If too much is given
There can also be problems from grossly excessive supplies of vitamin D. Since it controls calcium absorption, excess vitamin D leads to excessive calcium in the blood (hypercalcaemia). This extra calcium has to be dumped and may be
deposited in the heart or blood vessels, in the bone joints, in the pericardium or in the intestinal walls. This leads to heart failure, or stiffness or intestinal problems. The excess amount necessary to produce such conditions varies with age. Levels greater than ten times the allowances recommended should be avoided.
How it is measured
Vitamin D3 - cholecalciferol - is usually taken as the standard.
Recommendations are generally given in International Units which are identical to USP units (United States Pharmacopoeia).
1 International unit of vitamin D = 0.025 mg cholecalciferol
1 mg cholecalciferol = 40,000 I.U. vitamin D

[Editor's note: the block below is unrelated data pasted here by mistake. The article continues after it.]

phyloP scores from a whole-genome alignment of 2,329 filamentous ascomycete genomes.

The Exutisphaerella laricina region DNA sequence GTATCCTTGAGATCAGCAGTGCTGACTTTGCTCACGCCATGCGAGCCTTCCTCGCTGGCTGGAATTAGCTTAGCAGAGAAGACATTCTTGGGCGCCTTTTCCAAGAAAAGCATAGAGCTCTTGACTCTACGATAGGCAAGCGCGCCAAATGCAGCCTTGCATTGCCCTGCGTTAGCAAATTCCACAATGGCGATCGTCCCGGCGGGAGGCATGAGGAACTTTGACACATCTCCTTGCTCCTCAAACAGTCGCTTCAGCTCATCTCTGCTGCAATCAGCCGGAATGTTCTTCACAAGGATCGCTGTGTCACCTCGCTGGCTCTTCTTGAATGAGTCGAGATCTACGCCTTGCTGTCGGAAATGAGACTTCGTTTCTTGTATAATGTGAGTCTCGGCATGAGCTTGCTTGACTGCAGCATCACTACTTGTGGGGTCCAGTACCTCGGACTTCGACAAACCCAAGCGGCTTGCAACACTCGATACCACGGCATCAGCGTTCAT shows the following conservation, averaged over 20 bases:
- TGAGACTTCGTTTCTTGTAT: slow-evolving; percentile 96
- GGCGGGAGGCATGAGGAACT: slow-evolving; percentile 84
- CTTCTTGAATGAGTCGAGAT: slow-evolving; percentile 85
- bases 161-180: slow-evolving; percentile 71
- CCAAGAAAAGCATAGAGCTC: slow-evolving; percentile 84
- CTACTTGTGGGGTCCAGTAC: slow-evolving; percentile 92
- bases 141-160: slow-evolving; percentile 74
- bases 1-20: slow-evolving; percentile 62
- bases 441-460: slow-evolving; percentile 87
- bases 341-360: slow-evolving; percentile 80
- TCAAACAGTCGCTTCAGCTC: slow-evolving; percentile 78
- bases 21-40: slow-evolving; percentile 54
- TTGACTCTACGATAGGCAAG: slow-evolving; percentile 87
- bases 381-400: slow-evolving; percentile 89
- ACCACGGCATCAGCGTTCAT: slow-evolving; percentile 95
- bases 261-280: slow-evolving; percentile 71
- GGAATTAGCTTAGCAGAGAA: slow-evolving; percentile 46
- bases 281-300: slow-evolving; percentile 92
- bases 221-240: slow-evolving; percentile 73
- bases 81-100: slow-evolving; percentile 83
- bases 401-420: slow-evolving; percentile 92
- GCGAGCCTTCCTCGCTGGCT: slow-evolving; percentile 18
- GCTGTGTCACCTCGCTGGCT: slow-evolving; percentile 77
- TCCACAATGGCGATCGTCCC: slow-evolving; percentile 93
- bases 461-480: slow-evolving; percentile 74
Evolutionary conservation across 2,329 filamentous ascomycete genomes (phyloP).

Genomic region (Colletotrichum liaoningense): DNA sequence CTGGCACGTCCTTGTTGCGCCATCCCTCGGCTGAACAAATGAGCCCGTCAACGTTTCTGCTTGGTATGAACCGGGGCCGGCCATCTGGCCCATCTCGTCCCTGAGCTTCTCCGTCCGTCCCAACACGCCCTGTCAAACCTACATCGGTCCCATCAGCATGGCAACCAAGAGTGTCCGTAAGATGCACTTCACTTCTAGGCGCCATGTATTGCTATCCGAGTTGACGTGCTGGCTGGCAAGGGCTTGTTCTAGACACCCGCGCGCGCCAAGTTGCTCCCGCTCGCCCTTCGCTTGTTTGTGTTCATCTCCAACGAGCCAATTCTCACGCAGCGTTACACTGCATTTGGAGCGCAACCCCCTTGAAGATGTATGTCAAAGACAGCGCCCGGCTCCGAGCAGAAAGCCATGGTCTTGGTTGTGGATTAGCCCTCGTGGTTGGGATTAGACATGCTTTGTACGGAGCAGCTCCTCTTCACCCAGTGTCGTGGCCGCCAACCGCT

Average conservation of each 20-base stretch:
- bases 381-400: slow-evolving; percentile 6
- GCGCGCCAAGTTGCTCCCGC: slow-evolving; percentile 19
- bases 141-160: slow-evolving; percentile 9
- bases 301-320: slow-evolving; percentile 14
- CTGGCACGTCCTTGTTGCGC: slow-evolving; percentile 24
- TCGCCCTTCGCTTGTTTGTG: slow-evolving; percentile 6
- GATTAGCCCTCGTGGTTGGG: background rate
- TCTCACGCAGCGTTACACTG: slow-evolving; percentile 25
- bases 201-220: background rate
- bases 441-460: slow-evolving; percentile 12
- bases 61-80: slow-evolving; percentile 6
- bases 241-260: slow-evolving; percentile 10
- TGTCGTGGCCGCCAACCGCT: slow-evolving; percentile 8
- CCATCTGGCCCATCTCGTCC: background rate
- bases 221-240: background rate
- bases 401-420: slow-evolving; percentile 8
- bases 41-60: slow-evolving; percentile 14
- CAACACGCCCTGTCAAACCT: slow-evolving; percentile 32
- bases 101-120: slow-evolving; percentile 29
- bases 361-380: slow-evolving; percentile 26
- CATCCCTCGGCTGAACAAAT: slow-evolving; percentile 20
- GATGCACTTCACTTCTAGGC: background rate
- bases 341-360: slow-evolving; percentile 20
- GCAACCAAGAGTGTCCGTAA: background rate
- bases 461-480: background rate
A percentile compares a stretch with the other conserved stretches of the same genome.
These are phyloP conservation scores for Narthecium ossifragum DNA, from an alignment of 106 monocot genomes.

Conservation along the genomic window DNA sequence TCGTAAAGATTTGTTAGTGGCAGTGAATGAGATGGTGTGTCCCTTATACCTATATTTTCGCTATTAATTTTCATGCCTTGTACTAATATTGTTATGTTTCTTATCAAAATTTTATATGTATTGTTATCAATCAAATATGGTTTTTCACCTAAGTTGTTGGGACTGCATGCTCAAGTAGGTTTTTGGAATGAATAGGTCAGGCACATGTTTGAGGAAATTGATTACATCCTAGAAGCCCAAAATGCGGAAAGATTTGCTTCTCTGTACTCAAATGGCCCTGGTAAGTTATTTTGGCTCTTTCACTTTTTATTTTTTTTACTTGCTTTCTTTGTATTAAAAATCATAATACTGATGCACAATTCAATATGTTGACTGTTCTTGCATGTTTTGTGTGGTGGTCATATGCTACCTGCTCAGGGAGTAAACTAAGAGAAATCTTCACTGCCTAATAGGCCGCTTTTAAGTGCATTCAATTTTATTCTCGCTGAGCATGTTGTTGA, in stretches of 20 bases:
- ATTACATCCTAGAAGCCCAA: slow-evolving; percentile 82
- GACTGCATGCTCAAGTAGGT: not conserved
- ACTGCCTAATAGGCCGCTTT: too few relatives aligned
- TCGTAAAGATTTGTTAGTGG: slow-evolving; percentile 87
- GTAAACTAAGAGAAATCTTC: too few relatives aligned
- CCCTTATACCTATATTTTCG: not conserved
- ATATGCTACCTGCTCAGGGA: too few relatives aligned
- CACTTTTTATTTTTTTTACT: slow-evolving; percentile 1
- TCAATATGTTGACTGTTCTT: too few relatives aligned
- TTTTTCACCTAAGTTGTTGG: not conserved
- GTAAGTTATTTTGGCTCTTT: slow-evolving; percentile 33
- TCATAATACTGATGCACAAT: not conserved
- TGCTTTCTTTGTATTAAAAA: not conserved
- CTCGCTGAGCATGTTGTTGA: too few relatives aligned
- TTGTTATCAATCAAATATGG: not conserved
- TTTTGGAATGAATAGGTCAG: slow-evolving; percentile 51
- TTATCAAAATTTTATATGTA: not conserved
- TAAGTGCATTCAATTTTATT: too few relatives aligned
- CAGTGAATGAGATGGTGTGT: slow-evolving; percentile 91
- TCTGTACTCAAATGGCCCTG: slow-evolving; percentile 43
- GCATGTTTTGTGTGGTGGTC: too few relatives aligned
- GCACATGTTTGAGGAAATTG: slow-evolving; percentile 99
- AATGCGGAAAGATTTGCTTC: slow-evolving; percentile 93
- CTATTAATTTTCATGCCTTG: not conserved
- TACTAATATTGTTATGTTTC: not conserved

Assessment of status
It is exceedingly difficult to assess the vitamin D status of a horse. Actual hypocalcaemic conditions can be identified by X-ray radiography or by histology but little is known about the amounts of cholecalciferol or its active metabolites in blood and other tissues. Very sophisticated analytical techniques are needed to extract, separate and quantify the hydroxy forms of cholecalciferol and such assays cannot be used for routine assessments of vitamin D status. This has made it difficult to identify vitamin D stores in the body which are not believed to be very extensive.
Relationships with other ingredients
The relationship with calcium and phosphorus is obvious. The balance between them is fundamentally important and a ratio of calcium to phosphorus of between 2:1 and 1:2 must always be maintained. While age variations occur, the normal ratio is 1.4:1 or 1.5:1. There also appears to be some influence from sodium, potassium and magnesium.
Other essential micro-nutrients also affect bone strength. These include zinc, manganese, niacin, choline and biotin.